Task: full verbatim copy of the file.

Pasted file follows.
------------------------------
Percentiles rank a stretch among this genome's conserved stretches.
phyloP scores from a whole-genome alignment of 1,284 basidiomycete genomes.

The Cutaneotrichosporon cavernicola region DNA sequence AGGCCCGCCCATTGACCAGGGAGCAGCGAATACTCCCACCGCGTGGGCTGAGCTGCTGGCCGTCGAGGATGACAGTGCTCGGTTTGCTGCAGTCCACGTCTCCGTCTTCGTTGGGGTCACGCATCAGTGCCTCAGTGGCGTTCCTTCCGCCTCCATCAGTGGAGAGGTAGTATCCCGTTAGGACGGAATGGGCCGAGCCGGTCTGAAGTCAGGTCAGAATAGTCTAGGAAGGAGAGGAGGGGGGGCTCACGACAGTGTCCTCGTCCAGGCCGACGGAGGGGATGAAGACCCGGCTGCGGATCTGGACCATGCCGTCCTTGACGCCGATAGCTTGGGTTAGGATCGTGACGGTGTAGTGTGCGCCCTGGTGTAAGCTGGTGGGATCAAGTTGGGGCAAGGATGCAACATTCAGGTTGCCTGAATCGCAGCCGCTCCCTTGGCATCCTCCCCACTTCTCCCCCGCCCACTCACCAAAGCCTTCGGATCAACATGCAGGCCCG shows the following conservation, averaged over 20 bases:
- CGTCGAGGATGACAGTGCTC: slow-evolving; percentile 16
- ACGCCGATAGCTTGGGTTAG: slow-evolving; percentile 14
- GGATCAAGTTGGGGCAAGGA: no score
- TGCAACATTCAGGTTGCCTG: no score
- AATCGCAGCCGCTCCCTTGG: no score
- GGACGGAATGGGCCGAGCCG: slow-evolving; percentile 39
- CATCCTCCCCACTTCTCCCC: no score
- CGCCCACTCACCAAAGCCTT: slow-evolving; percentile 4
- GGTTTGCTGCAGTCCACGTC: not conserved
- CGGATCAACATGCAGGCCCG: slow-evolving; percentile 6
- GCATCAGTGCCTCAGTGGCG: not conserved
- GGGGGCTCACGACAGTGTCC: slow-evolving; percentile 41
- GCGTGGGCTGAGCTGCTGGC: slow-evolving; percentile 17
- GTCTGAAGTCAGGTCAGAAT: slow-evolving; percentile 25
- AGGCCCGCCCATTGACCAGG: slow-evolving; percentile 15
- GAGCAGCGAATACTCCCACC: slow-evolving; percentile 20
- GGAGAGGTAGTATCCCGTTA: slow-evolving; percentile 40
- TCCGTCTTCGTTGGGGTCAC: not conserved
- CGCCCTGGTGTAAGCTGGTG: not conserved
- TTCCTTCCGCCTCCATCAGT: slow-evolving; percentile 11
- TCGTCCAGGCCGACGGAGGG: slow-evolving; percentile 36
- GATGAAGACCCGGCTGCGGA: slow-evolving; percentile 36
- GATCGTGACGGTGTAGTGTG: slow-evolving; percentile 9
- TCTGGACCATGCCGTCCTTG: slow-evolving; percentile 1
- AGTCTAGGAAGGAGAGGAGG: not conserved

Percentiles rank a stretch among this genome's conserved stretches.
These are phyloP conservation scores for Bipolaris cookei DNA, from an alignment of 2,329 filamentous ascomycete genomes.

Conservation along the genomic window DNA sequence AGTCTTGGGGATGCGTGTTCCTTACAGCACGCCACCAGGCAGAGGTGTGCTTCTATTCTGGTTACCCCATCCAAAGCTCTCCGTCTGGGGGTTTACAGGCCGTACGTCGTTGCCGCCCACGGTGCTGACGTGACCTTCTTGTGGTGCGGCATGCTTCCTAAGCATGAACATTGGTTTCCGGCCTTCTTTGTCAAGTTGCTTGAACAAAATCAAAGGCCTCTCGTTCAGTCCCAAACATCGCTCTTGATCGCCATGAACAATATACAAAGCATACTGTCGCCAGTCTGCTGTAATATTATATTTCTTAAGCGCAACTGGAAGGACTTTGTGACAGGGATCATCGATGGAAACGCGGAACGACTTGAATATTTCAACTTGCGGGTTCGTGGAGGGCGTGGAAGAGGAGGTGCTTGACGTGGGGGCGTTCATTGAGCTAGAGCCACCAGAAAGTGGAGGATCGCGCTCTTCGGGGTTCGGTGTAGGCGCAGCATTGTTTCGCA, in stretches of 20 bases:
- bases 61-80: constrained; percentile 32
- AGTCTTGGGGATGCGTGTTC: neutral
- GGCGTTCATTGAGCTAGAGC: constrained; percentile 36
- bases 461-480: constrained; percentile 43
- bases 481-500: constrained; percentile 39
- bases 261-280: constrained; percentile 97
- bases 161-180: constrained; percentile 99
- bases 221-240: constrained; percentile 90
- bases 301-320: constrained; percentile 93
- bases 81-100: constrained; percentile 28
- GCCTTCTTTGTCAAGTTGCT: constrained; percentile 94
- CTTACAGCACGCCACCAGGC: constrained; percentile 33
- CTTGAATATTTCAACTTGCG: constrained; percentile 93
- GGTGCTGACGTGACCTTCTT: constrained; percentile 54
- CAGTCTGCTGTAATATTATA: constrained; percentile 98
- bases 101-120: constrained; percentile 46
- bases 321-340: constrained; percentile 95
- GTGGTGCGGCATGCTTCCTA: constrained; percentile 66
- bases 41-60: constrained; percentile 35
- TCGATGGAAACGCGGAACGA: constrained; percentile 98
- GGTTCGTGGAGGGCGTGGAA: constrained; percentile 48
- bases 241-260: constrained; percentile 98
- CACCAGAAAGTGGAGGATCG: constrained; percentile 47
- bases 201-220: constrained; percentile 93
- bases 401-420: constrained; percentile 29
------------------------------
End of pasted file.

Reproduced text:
Percentiles rank a stretch among this genome's conserved stretches.
phyloP scores from a whole-genome alignment of 1,284 basidiomycete genomes.

The Cutaneotrichosporon cavernicola region DNA sequence AGGCCCGCCCATTGACCAGGGAGCAGCGAATACTCCCACCGCGTGGGCTGAGCTGCTGGCCGTCGAGGATGACAGTGCTCGGTTTGCTGCAGTCCACGTCTCCGTCTTCGTTGGGGTCACGCATCAGTGCCTCAGTGGCGTTCCTTCCGCCTCCATCAGTGGAGAGGTAGTATCCCGTTAGGACGGAATGGGCCGAGCCGGTCTGAAGTCAGGTCAGAATAGTCTAGGAAGGAGAGGAGGGGGGGCTCACGACAGTGTCCTCGTCCAGGCCGACGGAGGGGATGAAGACCCGGCTGCGGATCTGGACCATGCCGTCCTTGACGCCGATAGCTTGGGTTAGGATCGTGACGGTGTAGTGTGCGCCCTGGTGTAAGCTGGTGGGATCAAGTTGGGGCAAGGATGCAACATTCAGGTTGCCTGAATCGCAGCCGCTCCCTTGGCATCCTCCCCACTTCTCCCCCGCCCACTCACCAAAGCCTTCGGATCAACATGCAGGCCCG shows the following conservation, averaged over 20 bases:
- CGTCGAGGATGACAGTGCTC: slow-evolving; percentile 16
- ACGCCGATAGCTTGGGTTAG: slow-evolving; percentile 14
- GGATCAAGTTGGGGCAAGGA: no score
- TGCAACATTCAGGTTGCCTG: no score
- AATCGCAGCCGCTCCCTTGG: no score
- GGACGGAATGGGCCGAGCCG: slow-evolving; percentile 39
- CATCCTCCCCACTTCTCCCC: no score
- CGCCCACTCACCAAAGCCTT: slow-evolving; percentile 4
- GGTTTGCTGCAGTCCACGTC: not conserved
- CGGATCAACATGCAGGCCCG: slow-evolving; percentile 6
- GCATCAGTGCCTCAGTGGCG: not conserved
- GGGGGCTCACGACAGTGTCC: slow-evolving; percentile 41
- GCGTGGGCTGAGCTGCTGGC: slow-evolving; percentile 17
- GTCTGAAGTCAGGTCAGAAT: slow-evolving; percentile 25
- AGGCCCGCCCATTGACCAGG: slow-evolving; percentile 15
- GAGCAGCGAATACTCCCACC: slow-evolving; percentile 20
- GGAGAGGTAGTATCCCGTTA: slow-evolving; percentile 40
- TCCGTCTTCGTTGGGGTCAC: not conserved
- CGCCCTGGTGTAAGCTGGTG: not conserved
- TTCCTTCCGCCTCCATCAGT: slow-evolving; percentile 11
- TCGTCCAGGCCGACGGAGGG: slow-evolving; percentile 36
- GATGAAGACCCGGCTGCGGA: slow-evolving; percentile 36
- GATCGTGACGGTGTAGTGTG: slow-evolving; percentile 9
- TCTGGACCATGCCGTCCTTG: slow-evolving; percentile 1
- AGTCTAGGAAGGAGAGGAGG: not conserved

Percentiles rank a stretch among this genome's conserved stretches.
These are phyloP conservation scores for Bipolaris cookei DNA, from an alignment of 2,329 filamentous ascomycete genomes.

Conservation along the genomic window DNA sequence AGTCTTGGGGATGCGTGTTCCTTACAGCACGCCACCAGGCAGAGGTGTGCTTCTATTCTGGTTACCCCATCCAAAGCTCTCCGTCTGGGGGTTTACAGGCCGTACGTCGTTGCCGCCCACGGTGCTGACGTGACCTTCTTGTGGTGCGGCATGCTTCCTAAGCATGAACATTGGTTTCCGGCCTTCTTTGTCAAGTTGCTTGAACAAAATCAAAGGCCTCTCGTTCAGTCCCAAACATCGCTCTTGATCGCCATGAACAATATACAAAGCATACTGTCGCCAGTCTGCTGTAATATTATATTTCTTAAGCGCAACTGGAAGGACTTTGTGACAGGGATCATCGATGGAAACGCGGAACGACTTGAATATTTCAACTTGCGGGTTCGTGGAGGGCGTGGAAGAGGAGGTGCTTGACGTGGGGGCGTTCATTGAGCTAGAGCCACCAGAAAGTGGAGGATCGCGCTCTTCGGGGTTCGGTGTAGGCGCAGCATTGTTTCGCA, in stretches of 20 bases:
- bases 61-80: constrained; percentile 32
- AGTCTTGGGGATGCGTGTTC: neutral
- GGCGTTCATTGAGCTAGAGC: constrained; percentile 36
- bases 461-480: constrained; percentile 43
- bases 481-500: constrained; percentile 39
- bases 261-280: constrained; percentile 97
- bases 161-180: constrained; percentile 99
- bases 221-240: constrained; percentile 90
- bases 301-320: constrained; percentile 93
- bases 81-100: constrained; percentile 28
- GCCTTCTTTGTCAAGTTGCT: constrained; percentile 94
- CTTACAGCACGCCACCAGGC: constrained; percentile 33
- CTTGAATATTTCAACTTGCG: constrained; percentile 93
- GGTGCTGACGTGACCTTCTT: constrained; percentile 54
- CAGTCTGCTGTAATATTATA: constrained; percentile 98
- bases 101-120: constrained; percentile 46
- bases 321-340: constrained; percentile 95
- GTGGTGCGGCATGCTTCCTA: constrained; percentile 66
- bases 41-60: constrained; percentile 35
- TCGATGGAAACGCGGAACGA: constrained; percentile 98
- GGTTCGTGGAGGGCGTGGAA: constrained; percentile 48
- bases 241-260: constrained; percentile 98
- CACCAGAAAGTGGAGGATCG: constrained; percentile 47
- bases 201-220: constrained; percentile 93
- bases 401-420: constrained; percentile 29